Rescue of Patty by Mr. Hepworth #2: During Patty’s play, Mr. Hepworth notices that she looks like she’s literally about to topple over from exhaustion. He notices her doctor, Dr. Martin, sitting near him, and tells him that he’s worried. Mr. Hepworth suggests that Dr. Martin goes backstage so that he can start taking care of Patty immediately after the play. Dr. Martin agrees, and asks Mr. Hepworth, who has been helping out with the scenery, to lead the way. They watch the rest of the play from backstage. Just as the audience is applauding the final scene, Mr. Hepworth sees that Patty is about to faint, rings the bell for the curtain to descend, and catches her as she falls(!!!).
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Patty’s Summer Days, 1/2

September 3, 2007

I don’t know when or how I came by Patty’s Summer Days. I’m pretty sure I haven’t always had it, but I certainly had it — and had read it quite a few times — before I came to think of old children’s books as a separate part of my library. That puts it in sort of the same mental category for me as An Old-Fashioned Girl, Bunny Brown and his Sister Sue on an Auto Tour, and Five Little Peppers Midway, which is to say that my love for it is due as much to how long I’ve had it and when I first read it — whenever that may have been — as to any merit it may have.

I hadn’t reread Patty’s Summer Days since before I read any of the rest of the series, but as much as I’ve enjoyed to other Patty books I’ve read, I was kind of blown away when I picked it up yesterday. Maybe it wasn’t just me. Maybe this is really the best one. Okay, maybe it’s not a smart, funny book compared to — okay, the first thing that comes to mind is The Mouse and His Child, but that’s an entirely inappropriate comparison. How about Anne of Green Gables? It’s of comparable age. Patty’s Summer Days is less funny, I guess, but not by all that much, and it’s barely less smart. You have to bear in mind that there’s also a lot more fluff — but fun fluff! — but on the other hand, there’s a hell of a lot less sentimentality.

Before I go any further, I’d better say that if I am exaggerating this book’s virtues, I really don’t know that I’m doing it. Read the rest of this entry ?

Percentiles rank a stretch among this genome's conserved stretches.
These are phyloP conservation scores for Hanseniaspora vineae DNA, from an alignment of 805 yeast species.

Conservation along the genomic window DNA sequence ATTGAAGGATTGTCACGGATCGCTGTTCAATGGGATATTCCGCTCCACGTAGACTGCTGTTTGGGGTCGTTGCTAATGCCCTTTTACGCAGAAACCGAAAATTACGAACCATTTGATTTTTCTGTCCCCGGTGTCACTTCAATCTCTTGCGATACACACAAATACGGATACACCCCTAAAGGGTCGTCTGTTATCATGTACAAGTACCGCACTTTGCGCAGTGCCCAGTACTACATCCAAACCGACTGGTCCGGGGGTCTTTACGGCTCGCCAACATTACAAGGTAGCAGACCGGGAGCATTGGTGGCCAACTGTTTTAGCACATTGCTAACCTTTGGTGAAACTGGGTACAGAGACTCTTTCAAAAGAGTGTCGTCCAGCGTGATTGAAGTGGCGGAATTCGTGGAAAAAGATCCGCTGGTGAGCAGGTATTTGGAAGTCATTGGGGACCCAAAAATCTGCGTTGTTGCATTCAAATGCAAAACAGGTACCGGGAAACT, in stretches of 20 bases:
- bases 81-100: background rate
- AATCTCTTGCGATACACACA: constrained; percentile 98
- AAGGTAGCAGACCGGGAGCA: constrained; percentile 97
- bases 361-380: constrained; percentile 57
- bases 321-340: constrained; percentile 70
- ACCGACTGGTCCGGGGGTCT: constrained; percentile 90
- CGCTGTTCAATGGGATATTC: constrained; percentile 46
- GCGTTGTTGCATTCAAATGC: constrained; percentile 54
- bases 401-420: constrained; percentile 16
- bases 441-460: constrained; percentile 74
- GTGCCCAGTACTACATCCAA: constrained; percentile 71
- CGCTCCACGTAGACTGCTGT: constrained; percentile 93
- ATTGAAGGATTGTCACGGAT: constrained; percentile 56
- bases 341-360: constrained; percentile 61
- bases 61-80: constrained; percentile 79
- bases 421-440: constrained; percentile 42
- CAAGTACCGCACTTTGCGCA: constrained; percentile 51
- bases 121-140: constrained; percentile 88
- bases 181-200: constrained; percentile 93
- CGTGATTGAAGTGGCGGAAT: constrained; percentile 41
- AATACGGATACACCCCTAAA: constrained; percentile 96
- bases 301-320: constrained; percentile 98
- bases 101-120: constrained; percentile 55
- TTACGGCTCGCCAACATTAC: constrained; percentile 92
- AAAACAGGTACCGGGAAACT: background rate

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Marjorie in Command

August 2, 2007

A few weeks ago I found Marjorie in Command at a tiny used book store where all hardcovers were a dollar each and paperbacks were fifty cents. (I also got a paperback of Paul Murray Kendall’s Richard III, and that’s part of why I haven’t been updating lately — it figures that I would use the time not taken up by my history classes to read a history book.) It’s by Carolyn Wells, and although I would have been happier to find a Patty Fairfield book, this is pretty good, too.
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Patty in the City

June 8, 2007

As I expected, Patty in the City was kind of awesome. Proportion is still mentioned, but only when called for, and Patty finally meets the Farringtons and it turns out that they have a bowling alley inside their house.
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Patty at Home

May 29, 2007

So, it’s the second book, and Patty and her dad are still talking about proportion constantly. I’m curious to see if this lasts into book three, because I don’t remember there being a single mention of it in Patty’s Summer Days, and I’ve read that, like, five times.

Anyway, when we left Patty and Mr. Fairfield, they’d just decided to settle down in the town of Vernondale so that they could keep hanging out with their proportionally perfect relatives, the Elliots. But at the beginning of Patty at Home, Carolyn Wells pretends that they haven’t really made a decision yet so that the Fairfields and the Elliots can have a really dumb mock debate that’s oddly reminiscent of some little kids pretending to be royalty in Marjorie at Seacote, another Wells book. Read the rest of this entry ?

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Patty Fairfield

May 19, 2007

I intend to reread as many of Carolyn Wells’ Patty Fairfield books as I can get my hands on this summer. Seven out of the seventeen books are up on Project Gutenberg, and I own one of the others. I’ve never found a Patty book in a bookstore, but they’re not terribly hard to find online, and…well, the Patty books somehow seem more worth owning than other girls’ series. I hope to own the whole series someday.